If you care for someone else there may come a time when you have to manage their affairs.
The Mental Capacity Act 2005 protects people aged 16 and over who are unable to make certain decisions for themselves, perhaps due to learning disabilities, mental health problems or because of an illness, for example dementia.
It enables people to choose someone to manage their finances and property should they become incapable of doing so and also to make health and welfare decisions on their behalf.
This needs to be carefully thought out and the best way to do this is to plan for the future by drawing up a legal agreement known as a Lasting Power of Attorney (LPA).
What is a Lasting Power of Attorney (LPA)?
There are two types of LPA that enable you to make decisions on someone else's behalf:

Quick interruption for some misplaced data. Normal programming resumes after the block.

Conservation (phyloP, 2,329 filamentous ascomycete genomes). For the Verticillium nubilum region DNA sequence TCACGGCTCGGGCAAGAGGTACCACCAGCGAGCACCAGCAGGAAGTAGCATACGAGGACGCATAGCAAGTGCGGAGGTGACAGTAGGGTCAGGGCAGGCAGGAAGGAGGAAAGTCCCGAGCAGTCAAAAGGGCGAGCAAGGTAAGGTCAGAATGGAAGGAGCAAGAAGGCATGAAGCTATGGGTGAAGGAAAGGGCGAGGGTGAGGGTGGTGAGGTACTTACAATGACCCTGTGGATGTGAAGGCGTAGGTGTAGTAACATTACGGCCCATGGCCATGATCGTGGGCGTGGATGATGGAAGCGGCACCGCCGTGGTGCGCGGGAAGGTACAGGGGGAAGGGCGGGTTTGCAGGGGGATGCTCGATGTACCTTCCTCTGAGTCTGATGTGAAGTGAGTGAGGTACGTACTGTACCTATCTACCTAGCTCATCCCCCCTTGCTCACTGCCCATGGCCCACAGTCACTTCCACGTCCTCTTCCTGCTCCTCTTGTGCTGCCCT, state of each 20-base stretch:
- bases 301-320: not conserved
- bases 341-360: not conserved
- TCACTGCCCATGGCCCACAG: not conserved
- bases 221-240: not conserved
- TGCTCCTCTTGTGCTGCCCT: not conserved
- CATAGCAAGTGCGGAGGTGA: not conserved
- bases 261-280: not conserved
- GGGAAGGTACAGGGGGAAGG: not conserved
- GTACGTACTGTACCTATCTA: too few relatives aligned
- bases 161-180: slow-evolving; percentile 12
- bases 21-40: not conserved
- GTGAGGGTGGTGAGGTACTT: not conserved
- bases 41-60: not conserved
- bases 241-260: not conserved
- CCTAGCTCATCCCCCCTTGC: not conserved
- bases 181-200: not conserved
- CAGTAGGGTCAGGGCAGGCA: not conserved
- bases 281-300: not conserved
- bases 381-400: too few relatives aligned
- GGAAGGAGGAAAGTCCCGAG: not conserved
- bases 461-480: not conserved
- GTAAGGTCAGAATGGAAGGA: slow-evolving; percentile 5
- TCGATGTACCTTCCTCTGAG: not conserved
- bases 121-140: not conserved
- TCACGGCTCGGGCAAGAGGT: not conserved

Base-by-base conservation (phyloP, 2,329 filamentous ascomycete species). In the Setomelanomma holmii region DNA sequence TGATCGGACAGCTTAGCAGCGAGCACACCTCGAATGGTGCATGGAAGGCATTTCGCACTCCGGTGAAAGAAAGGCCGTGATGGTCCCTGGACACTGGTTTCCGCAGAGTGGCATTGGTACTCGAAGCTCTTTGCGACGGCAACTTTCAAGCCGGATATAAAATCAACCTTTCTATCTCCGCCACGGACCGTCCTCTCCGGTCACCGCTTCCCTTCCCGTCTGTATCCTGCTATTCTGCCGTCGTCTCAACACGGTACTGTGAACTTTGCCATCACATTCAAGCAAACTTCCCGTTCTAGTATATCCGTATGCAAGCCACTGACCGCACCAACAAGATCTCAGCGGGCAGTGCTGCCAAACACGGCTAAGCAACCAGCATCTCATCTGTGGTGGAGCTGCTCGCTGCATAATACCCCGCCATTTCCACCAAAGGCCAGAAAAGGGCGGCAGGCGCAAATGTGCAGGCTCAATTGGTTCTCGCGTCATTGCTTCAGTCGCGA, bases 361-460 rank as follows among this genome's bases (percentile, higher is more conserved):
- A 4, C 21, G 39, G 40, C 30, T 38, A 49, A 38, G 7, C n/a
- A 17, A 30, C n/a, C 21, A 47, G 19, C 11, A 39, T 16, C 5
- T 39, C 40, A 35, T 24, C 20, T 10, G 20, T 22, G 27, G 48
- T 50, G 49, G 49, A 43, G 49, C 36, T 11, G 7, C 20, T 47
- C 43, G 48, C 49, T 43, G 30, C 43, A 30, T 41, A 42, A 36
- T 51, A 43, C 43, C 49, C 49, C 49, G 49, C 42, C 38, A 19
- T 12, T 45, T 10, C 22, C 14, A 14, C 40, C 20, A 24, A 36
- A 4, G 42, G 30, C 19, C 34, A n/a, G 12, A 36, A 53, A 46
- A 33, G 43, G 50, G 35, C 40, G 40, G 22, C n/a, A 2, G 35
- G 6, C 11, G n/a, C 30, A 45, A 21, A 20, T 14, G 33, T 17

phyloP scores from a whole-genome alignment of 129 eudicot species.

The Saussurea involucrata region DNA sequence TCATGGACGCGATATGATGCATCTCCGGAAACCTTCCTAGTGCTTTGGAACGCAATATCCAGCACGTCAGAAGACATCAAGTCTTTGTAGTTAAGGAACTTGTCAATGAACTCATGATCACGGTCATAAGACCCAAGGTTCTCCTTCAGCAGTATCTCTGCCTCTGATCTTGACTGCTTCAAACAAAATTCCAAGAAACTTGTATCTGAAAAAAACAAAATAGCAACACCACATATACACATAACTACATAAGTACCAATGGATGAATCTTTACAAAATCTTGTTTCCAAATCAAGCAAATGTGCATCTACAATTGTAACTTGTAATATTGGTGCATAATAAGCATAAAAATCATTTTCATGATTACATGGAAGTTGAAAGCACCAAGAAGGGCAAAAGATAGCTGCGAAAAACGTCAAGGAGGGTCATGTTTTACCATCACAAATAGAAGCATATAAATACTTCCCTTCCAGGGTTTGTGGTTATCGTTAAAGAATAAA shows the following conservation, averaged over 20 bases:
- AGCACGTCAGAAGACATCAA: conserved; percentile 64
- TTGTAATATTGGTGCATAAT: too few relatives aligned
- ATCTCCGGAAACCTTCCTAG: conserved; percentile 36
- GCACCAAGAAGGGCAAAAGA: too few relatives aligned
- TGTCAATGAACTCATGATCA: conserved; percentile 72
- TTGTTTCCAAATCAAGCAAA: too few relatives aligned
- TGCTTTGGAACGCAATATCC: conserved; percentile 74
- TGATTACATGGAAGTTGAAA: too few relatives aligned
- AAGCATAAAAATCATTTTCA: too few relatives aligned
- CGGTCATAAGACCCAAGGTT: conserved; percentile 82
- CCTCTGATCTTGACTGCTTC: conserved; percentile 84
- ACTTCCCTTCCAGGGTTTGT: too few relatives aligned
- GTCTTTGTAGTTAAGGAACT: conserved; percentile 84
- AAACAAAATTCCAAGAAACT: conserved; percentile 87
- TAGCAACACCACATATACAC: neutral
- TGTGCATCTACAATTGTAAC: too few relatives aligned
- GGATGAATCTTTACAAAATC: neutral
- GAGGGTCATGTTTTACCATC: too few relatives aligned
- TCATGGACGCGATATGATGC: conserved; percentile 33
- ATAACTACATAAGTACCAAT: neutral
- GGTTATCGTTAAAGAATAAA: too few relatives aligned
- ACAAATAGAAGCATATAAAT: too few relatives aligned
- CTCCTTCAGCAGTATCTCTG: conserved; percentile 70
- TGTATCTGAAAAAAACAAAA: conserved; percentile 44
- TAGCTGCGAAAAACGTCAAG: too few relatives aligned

- Property and affairs - This can include paying bills, managing a bank account or selling property
- Personal welfare - This can include decisions about their health and personal welfare, such as giving consent to medical treatment or deciding where they should live.
You should be aware that a LPA is a powerful and important legal document and you may wish to seek legal advice from a solicitor with experience of preparing them. There are likely to be costs involved for this work.